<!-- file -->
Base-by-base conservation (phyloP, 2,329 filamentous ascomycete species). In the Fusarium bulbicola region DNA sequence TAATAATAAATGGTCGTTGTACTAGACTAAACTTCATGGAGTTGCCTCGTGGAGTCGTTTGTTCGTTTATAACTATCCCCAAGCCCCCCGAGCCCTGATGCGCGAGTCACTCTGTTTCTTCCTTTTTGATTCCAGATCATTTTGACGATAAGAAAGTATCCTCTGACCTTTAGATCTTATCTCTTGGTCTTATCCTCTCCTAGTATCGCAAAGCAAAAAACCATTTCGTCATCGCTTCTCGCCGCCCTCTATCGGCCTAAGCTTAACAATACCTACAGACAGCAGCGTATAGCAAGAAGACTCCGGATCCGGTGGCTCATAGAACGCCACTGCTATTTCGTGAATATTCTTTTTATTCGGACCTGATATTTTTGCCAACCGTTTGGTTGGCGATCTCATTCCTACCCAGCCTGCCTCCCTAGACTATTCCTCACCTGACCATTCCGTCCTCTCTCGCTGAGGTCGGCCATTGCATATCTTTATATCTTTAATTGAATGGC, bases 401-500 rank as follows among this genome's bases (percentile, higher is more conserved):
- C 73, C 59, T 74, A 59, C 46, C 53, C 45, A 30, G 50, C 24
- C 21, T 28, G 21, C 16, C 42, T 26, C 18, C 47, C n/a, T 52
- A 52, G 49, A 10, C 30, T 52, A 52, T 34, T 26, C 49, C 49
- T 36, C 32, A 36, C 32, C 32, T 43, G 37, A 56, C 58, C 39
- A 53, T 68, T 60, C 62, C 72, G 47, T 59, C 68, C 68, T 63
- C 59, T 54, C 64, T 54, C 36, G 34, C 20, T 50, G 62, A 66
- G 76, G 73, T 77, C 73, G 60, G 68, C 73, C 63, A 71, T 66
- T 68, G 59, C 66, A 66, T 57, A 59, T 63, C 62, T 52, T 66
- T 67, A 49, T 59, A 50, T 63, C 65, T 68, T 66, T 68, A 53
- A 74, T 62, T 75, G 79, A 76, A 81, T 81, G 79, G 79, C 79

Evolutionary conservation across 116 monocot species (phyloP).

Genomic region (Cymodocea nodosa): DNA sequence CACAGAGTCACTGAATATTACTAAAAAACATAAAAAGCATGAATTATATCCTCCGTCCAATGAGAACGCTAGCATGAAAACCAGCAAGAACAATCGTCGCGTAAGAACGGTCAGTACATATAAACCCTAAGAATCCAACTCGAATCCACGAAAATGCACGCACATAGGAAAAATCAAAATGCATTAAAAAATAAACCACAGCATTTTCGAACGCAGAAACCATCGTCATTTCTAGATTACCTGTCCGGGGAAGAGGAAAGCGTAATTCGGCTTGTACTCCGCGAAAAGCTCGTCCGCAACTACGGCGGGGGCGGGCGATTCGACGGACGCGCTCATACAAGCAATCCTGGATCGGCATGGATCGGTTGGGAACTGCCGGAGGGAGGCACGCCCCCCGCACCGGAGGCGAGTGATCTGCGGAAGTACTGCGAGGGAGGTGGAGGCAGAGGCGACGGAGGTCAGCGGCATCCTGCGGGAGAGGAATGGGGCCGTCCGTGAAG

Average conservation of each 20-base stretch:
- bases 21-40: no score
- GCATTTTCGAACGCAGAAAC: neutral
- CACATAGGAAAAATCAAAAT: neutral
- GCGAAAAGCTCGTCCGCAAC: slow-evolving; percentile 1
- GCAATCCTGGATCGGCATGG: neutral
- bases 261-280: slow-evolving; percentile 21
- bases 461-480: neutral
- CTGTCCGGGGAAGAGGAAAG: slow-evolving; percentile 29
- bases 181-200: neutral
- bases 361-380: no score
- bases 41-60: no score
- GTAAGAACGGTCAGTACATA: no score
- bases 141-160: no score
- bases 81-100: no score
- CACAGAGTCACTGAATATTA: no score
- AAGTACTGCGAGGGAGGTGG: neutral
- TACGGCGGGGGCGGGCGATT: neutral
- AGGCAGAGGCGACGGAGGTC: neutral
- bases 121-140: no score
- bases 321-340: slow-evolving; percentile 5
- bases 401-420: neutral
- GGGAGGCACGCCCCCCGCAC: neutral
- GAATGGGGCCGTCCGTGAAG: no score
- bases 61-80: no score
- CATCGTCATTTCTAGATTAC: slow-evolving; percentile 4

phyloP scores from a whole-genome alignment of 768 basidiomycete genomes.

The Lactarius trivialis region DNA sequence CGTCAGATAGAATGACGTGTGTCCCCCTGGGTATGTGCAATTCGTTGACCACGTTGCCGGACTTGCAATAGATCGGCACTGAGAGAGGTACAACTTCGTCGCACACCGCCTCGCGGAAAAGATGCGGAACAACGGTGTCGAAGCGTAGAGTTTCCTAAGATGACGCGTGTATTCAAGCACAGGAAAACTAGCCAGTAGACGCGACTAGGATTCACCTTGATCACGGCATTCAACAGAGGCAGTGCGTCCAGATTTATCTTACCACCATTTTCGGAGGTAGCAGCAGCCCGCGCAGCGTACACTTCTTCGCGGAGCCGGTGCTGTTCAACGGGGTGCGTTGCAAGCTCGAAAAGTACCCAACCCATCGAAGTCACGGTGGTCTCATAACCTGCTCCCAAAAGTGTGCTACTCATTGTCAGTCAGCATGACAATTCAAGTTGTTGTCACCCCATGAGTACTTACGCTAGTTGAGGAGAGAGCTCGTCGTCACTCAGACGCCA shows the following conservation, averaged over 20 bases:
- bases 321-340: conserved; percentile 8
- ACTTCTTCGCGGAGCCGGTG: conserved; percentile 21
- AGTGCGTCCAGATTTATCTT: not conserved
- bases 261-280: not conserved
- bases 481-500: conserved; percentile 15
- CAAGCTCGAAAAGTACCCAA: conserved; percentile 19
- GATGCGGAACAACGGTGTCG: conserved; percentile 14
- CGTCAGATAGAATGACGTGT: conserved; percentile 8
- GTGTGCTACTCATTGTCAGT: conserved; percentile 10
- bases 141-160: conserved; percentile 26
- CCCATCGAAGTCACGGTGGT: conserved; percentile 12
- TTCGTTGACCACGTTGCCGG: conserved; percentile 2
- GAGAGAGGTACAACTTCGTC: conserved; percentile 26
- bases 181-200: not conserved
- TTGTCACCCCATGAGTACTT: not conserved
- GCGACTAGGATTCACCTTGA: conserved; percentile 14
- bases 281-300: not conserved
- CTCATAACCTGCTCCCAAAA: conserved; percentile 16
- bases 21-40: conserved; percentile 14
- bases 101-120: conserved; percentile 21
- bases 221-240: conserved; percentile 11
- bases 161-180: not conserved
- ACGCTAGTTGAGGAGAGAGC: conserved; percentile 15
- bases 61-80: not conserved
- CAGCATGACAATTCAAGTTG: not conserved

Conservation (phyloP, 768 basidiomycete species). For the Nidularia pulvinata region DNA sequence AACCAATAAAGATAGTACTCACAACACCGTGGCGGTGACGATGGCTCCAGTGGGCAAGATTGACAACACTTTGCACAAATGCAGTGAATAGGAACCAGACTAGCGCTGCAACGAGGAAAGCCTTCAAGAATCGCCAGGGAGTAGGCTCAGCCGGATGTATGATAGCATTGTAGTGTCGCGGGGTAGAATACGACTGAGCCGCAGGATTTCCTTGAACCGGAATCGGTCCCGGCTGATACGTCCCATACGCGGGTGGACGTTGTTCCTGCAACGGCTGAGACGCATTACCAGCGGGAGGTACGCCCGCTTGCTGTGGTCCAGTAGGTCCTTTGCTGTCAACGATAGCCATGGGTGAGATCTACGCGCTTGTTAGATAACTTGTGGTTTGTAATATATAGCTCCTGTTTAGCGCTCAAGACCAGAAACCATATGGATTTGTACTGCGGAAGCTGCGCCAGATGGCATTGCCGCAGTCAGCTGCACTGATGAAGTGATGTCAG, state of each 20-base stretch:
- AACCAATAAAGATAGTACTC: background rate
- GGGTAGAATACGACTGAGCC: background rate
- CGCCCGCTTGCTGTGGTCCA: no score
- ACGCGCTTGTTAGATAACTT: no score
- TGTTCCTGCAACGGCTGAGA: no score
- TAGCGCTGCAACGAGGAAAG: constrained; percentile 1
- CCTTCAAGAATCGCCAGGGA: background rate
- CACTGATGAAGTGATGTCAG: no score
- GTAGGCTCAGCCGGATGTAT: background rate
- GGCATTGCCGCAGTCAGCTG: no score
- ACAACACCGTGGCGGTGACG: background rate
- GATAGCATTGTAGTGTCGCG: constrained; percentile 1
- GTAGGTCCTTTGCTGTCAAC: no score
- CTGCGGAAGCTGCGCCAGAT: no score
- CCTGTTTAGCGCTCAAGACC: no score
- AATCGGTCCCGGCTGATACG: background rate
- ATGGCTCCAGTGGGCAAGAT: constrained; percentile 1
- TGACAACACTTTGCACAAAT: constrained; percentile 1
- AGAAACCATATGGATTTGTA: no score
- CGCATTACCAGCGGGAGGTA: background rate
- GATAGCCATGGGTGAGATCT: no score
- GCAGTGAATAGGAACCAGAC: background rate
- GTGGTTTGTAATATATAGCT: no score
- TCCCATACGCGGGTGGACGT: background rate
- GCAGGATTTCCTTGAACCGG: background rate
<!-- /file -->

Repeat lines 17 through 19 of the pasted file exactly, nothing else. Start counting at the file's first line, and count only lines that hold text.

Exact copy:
- CACATAGGAAAAATCAAAAT: neutral
- GCGAAAAGCTCGTCCGCAAC: slow-evolving; percentile 1
- GCAATCCTGGATCGGCATGG: neutral